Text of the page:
From this article from WFOR, reporter Kimberley Chapin looks into the troubles of the food bank. The WFOR website is also collecting donations to help keep the food bank open.
"This is the first time in our 30 years that we have faced the problem of shutting down," said Executive Director, Julius Littman. That's a big change, considering that at one point, Stop Hunger handed out more than 550 thousand meals a month.
So how could this food bank that serves so many of South Florida's hungry now be facing closure?
Arnold Jean Baptiste of the Children's Services Council, who sits on Stop Hunger's board, explained, "The individuals that used to donate to Stop Hunger now are looking to Stop Hunger in order to survive. The donations they used to get have now gone down; they are working hard to get more food and keep the service going."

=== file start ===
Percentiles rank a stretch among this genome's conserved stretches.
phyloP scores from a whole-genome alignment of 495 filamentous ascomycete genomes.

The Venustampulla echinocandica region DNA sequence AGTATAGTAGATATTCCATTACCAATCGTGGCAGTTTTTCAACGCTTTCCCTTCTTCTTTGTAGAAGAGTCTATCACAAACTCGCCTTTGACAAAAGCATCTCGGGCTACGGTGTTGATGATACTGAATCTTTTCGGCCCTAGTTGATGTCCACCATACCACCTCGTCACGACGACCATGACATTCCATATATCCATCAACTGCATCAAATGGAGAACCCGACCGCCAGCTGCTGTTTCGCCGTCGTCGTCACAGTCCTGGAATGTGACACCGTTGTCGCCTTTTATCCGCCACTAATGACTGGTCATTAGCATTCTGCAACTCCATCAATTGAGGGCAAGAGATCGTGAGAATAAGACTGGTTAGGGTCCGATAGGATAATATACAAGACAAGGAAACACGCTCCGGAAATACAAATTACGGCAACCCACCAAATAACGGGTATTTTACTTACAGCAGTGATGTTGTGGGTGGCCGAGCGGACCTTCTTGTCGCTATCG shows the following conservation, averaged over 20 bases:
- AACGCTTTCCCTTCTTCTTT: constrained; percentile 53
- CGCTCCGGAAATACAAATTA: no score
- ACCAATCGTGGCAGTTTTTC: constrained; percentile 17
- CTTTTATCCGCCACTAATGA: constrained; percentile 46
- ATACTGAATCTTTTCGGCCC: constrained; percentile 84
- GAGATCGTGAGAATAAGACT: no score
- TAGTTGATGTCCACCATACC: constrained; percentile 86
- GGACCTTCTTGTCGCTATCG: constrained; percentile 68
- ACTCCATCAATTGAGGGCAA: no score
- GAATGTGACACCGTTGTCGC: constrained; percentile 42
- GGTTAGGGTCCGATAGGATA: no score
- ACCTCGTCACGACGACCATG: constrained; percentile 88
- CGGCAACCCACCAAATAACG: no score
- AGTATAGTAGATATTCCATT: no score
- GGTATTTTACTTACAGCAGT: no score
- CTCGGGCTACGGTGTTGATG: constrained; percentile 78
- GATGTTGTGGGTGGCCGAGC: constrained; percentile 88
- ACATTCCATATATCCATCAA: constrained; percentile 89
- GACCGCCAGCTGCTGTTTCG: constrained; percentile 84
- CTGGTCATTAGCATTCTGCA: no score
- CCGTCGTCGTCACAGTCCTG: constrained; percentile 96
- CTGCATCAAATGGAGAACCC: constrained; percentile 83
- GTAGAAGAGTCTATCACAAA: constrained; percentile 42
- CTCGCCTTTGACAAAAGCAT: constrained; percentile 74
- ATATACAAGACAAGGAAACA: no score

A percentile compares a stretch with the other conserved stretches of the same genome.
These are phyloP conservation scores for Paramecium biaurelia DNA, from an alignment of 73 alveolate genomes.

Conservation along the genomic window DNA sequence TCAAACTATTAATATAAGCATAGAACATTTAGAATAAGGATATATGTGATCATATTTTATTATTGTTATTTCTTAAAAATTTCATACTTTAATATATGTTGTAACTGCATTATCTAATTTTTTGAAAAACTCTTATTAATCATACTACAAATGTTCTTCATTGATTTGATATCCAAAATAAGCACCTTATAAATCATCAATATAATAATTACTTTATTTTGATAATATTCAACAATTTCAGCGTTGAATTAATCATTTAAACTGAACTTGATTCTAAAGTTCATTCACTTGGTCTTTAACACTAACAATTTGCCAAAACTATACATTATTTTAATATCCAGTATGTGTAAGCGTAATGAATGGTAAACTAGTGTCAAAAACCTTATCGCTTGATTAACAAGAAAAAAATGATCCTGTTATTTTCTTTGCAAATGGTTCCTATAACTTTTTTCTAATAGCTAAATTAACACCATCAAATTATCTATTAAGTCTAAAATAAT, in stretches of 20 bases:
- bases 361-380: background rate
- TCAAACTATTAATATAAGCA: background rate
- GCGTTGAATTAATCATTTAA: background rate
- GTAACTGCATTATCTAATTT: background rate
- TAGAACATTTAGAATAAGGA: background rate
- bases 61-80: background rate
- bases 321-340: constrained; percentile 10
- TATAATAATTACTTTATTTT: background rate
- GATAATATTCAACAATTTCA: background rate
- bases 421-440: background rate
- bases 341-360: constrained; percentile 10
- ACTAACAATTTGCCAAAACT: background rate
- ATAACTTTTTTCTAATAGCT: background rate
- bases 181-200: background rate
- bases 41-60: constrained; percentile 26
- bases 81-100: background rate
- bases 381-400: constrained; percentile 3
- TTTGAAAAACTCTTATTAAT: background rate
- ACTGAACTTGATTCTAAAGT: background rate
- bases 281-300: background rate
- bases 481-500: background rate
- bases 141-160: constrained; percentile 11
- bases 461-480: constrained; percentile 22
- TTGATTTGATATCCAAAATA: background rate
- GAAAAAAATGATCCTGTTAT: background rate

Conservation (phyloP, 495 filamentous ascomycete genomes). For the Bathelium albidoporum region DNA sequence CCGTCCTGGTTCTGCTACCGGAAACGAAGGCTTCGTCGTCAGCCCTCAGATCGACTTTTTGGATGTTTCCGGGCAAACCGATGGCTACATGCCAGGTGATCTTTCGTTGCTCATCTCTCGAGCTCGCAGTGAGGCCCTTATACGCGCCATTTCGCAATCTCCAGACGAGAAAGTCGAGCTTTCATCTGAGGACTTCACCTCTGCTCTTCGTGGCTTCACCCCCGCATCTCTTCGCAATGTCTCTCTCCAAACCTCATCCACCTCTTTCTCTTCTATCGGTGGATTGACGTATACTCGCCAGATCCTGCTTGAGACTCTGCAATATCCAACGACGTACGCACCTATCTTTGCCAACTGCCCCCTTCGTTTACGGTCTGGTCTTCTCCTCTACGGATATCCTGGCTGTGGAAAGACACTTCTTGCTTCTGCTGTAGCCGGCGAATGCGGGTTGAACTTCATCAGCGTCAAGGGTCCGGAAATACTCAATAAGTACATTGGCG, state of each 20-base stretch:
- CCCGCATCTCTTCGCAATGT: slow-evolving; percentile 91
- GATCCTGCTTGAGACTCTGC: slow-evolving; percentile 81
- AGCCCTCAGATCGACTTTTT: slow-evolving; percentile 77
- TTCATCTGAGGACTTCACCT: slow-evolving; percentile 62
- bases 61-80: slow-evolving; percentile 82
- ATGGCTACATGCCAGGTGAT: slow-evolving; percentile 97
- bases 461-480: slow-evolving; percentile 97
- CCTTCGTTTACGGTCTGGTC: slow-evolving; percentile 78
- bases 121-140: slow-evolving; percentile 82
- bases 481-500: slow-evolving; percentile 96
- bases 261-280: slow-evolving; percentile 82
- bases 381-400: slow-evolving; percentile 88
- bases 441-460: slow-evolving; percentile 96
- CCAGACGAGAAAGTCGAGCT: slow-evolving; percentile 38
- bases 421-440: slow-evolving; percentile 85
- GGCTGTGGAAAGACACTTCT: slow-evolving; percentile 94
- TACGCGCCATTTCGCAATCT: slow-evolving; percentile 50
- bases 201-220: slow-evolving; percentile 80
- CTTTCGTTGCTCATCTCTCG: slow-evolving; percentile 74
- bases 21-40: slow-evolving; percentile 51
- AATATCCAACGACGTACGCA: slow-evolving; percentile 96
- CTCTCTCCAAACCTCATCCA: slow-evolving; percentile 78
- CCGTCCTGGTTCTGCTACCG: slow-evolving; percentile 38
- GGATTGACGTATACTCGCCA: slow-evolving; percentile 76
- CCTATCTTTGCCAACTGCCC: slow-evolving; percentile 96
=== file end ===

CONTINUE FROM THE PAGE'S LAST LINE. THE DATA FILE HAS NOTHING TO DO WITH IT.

With more families lining up for food and a decrease in donation, many sacrifices have been made.
"Our volunteers are working full time and getting paid for half time," said Fox.
But it's a sacrifice that many at Stop Hunger are willing to make, because many of them once turned to Stop Hunger for help themselves; it's something volunteer Seven Rosario knows all too well. "It's always good to have a helping hand, they've helped me and now it's my turn to help someone else," Rosario said.